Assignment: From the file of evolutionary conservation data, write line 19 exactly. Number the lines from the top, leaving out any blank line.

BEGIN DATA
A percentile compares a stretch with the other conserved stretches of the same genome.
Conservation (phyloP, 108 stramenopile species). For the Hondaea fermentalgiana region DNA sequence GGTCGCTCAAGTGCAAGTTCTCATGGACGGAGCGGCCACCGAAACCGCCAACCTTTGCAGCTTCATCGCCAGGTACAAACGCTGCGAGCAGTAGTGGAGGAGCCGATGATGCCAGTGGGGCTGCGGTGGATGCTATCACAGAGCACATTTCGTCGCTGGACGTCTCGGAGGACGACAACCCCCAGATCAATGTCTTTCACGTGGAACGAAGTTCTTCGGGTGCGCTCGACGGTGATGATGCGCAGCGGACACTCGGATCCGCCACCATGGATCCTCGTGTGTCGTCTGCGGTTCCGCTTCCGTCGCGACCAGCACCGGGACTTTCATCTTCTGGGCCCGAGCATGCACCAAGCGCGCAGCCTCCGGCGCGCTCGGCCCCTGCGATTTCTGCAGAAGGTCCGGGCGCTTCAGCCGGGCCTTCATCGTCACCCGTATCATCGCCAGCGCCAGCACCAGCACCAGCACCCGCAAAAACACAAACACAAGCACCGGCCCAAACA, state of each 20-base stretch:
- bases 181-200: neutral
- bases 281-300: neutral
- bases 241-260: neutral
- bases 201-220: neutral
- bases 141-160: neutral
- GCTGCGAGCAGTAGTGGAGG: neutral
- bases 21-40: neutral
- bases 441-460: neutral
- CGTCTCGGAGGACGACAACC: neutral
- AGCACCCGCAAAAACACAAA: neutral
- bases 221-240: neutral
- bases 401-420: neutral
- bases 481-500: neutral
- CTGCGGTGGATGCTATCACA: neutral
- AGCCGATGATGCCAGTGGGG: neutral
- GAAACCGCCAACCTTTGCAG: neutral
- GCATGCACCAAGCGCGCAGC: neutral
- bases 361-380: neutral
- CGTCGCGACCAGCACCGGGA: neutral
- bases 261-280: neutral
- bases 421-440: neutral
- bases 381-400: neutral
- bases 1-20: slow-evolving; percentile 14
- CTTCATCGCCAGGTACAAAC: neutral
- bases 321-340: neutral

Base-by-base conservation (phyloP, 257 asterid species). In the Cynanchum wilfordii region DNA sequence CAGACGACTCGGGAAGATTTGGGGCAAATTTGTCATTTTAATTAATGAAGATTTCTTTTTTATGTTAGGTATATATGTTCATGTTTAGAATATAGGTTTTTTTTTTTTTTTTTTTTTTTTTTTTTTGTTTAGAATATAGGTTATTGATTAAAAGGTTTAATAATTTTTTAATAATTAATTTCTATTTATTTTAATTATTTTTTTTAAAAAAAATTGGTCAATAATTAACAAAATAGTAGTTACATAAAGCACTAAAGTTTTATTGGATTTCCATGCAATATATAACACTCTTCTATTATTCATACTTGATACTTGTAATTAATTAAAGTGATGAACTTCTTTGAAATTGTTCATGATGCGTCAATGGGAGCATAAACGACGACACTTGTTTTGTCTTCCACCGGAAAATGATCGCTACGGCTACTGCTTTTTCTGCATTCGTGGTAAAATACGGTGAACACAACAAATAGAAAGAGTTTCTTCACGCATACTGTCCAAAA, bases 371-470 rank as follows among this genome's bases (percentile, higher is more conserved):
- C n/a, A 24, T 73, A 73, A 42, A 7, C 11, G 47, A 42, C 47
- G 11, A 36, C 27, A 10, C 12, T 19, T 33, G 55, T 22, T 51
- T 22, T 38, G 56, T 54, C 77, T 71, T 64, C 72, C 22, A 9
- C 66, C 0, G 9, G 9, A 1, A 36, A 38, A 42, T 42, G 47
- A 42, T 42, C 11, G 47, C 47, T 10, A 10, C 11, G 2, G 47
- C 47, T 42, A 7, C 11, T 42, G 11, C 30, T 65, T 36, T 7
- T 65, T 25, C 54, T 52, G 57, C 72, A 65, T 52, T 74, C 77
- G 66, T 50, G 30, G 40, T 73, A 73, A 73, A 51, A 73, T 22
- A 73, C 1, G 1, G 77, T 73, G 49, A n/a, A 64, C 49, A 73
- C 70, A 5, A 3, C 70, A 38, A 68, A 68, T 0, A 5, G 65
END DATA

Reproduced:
- GCATGCACCAAGCGCGCAGC: neutral